A cybercrime group dubbed Bluebottle has been linked to a set of targeted attacks against the financial sector in Francophone countries located in Africa from at least July 2022 to September 2022.
"The group makes extensive use of living-off-the-land, dual use tools, and commodity malware, with no custom malware deployed in this campaign," Symantec, a division of Broadcom Software, said in a report shared with The Hacker News.
The cybersecurity firm said the activity shares overlaps with a threat cluster tracked by Group-IB under the name OPERA1ER, which has carried out dozens of attacks aimed at banks, financial services, and telecom companies in Africa, Asia, and Latin America between 2018 and 2022.
The attribution stems from similarities in the toolset used, the attack infrastructure, the absence of bespoke malware, and the targeting of French-speaking nations in Africa. Three different unnamed financial institutions in three African nations were breached, although it's not known whether Bluebottle successfully monetized the attacks.
The financially motivated adversary, also known by the name DESKTOP-GROUP, has been responsible for a string of heists totaling $11 million over the four-year period, with actual damages touching $30 million.
The recent attacks illustrate the group's evolving tactics, including employing an off-the-shelf malware named GuLoader in the early stages of the infection chain as well as weaponizing kernel drivers to disable security defenses.
Symantec said it couldn't trace the initial intrusion vector, although it detected job-themed files on the victim networks, indicating that hiring related phishing lures were likely put to use to trick the targets into opening malicious email attachments.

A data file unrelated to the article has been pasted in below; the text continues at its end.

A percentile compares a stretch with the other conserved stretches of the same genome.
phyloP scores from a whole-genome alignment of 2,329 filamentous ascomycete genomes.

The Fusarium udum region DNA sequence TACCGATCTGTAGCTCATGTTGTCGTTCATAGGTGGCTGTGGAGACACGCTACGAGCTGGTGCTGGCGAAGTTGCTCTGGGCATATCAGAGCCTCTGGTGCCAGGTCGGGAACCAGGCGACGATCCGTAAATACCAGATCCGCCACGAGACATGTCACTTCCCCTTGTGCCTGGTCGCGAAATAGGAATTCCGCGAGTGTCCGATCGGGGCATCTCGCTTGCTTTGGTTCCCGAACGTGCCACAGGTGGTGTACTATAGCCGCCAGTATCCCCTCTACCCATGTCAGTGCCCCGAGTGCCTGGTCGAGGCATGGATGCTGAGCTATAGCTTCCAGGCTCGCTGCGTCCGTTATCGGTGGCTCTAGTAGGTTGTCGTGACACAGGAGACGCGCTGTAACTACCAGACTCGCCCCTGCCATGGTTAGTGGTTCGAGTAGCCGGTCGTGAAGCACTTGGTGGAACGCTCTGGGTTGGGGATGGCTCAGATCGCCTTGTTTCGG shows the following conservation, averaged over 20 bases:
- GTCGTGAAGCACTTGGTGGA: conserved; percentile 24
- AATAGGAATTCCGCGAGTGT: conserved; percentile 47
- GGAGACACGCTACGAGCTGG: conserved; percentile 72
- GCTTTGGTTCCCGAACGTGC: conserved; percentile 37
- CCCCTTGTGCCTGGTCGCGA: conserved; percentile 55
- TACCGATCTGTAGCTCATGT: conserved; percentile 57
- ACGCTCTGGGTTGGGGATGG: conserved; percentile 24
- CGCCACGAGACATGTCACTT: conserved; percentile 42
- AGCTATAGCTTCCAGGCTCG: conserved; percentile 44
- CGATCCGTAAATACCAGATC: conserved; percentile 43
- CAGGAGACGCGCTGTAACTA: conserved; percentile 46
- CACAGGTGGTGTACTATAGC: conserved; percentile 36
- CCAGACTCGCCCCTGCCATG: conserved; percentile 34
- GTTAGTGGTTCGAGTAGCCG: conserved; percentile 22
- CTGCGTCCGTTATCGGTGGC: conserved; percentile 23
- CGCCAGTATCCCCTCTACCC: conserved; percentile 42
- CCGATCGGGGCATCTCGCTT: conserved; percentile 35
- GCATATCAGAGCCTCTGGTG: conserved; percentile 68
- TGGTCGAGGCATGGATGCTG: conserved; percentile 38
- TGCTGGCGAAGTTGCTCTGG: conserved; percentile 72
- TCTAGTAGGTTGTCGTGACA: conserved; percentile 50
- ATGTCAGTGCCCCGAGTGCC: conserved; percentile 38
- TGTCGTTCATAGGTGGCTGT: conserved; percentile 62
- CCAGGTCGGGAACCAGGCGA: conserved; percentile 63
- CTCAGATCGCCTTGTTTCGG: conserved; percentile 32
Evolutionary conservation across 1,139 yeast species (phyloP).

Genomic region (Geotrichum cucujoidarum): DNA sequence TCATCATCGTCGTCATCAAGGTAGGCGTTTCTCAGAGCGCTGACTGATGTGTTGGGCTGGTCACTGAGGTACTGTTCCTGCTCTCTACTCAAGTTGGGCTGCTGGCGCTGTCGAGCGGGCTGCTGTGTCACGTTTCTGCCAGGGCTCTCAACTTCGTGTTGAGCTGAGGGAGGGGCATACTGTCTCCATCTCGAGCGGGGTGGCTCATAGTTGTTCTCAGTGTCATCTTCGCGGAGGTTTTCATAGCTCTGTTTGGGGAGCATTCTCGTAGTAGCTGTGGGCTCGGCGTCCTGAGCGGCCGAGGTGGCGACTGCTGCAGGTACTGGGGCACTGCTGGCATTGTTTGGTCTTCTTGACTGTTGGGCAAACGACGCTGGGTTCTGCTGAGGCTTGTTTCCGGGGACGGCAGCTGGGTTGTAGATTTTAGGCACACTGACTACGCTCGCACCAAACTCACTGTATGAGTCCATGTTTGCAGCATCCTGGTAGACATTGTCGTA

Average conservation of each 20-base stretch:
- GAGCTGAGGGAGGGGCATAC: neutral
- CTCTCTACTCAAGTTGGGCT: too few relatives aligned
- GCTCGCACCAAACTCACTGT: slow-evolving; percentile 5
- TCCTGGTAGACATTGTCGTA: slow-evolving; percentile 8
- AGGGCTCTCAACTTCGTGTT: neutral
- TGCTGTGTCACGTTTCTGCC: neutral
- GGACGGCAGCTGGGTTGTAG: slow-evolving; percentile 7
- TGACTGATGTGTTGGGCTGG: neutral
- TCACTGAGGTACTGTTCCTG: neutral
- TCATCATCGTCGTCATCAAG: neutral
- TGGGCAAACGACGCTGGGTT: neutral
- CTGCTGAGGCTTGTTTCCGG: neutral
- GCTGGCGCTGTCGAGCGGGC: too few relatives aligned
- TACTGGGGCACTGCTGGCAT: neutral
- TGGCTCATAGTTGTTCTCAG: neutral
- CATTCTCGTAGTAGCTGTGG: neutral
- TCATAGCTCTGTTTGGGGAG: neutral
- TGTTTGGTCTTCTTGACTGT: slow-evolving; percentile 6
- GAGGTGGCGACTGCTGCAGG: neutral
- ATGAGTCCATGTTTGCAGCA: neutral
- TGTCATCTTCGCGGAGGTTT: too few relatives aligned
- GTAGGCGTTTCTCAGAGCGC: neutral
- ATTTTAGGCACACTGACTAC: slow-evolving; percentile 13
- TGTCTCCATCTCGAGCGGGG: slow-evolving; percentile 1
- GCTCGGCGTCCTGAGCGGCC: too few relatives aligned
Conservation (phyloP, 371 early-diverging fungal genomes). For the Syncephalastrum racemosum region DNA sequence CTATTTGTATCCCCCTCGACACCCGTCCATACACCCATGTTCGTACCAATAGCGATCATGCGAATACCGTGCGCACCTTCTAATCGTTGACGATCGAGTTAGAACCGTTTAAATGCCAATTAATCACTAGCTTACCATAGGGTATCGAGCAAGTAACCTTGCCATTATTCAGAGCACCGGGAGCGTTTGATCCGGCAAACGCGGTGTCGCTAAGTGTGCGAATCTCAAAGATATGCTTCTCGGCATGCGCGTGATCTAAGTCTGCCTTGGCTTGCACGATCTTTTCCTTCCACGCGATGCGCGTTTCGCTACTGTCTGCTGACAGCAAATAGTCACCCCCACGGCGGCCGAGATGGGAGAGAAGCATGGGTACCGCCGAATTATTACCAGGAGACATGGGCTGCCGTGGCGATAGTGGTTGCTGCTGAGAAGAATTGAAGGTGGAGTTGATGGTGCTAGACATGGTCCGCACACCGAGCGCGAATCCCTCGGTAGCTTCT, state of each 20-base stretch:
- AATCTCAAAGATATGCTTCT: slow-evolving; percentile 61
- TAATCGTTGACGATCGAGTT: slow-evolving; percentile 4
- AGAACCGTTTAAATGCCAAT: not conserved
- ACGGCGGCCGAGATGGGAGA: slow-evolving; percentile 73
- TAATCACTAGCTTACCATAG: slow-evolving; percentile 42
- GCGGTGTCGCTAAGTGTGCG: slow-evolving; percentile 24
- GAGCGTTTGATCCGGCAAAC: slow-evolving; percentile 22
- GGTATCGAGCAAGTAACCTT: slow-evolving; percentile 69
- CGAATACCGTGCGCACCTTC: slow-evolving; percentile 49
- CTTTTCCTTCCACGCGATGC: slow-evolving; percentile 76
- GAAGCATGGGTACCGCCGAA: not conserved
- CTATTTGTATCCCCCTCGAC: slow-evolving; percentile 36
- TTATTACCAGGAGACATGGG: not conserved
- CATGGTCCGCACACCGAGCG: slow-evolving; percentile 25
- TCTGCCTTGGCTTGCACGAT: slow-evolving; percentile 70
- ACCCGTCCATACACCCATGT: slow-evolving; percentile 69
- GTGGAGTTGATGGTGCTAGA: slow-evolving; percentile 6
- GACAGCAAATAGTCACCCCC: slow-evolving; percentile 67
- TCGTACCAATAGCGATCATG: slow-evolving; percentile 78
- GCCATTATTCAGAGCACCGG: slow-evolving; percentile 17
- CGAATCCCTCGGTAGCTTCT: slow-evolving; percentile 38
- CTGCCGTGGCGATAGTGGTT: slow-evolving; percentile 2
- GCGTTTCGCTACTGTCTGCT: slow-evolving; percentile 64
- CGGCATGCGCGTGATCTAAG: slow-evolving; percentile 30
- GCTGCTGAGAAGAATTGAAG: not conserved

What's more, an attack detected in mid-May 2022 involved the delivery of an information stealer malware in the form of a ZIP file containing an executable screen saver (.SCR) file. Also observed in July 2022 was the use of an optical disc image (.ISO) file, which has been utilized by many a threat actor as a means of distributing malware.
"If the Bluebottle and OPERA1ER actors are indeed one and the same, this would mean that they swapped out their infection techniques between May and July 2022," the researchers noted.
The spear-phishing attachments lead to the deployment of GuLoader, which subsequently acts as a conduit to drop additional payloads on the machine, such as Netwire, Quasar RAT, and Cobalt Strike Beacon. Lateral movement is facilitated through tools like PsExec and SharpHound.
Another technique adopted by the group is the use of a signed helper driver to terminate security software, a method that has been exploited by multiple hacking crews for similar purposes, according to findings from Mandiant, SentinelOne, and Sophos last month.
The fact that the same driver (called POORTRY by Mandiant) has been leveraged by several cybercriminal groups lends credence to the theory that these threat actors are using a code signing service to get their malware pass attestation mechanisms.
With the threat actors suspected to be French-speaking, it's likely that the attacks could expand to other French-speaking nations across the world, the company cautioned.
"The effectiveness of its campaigns means that Bluebottle is unlikely to stop this activity," the researchers said. "It appears to be very focused on Francophone countries in Africa, so financial institutions in these countries should remain on high alert."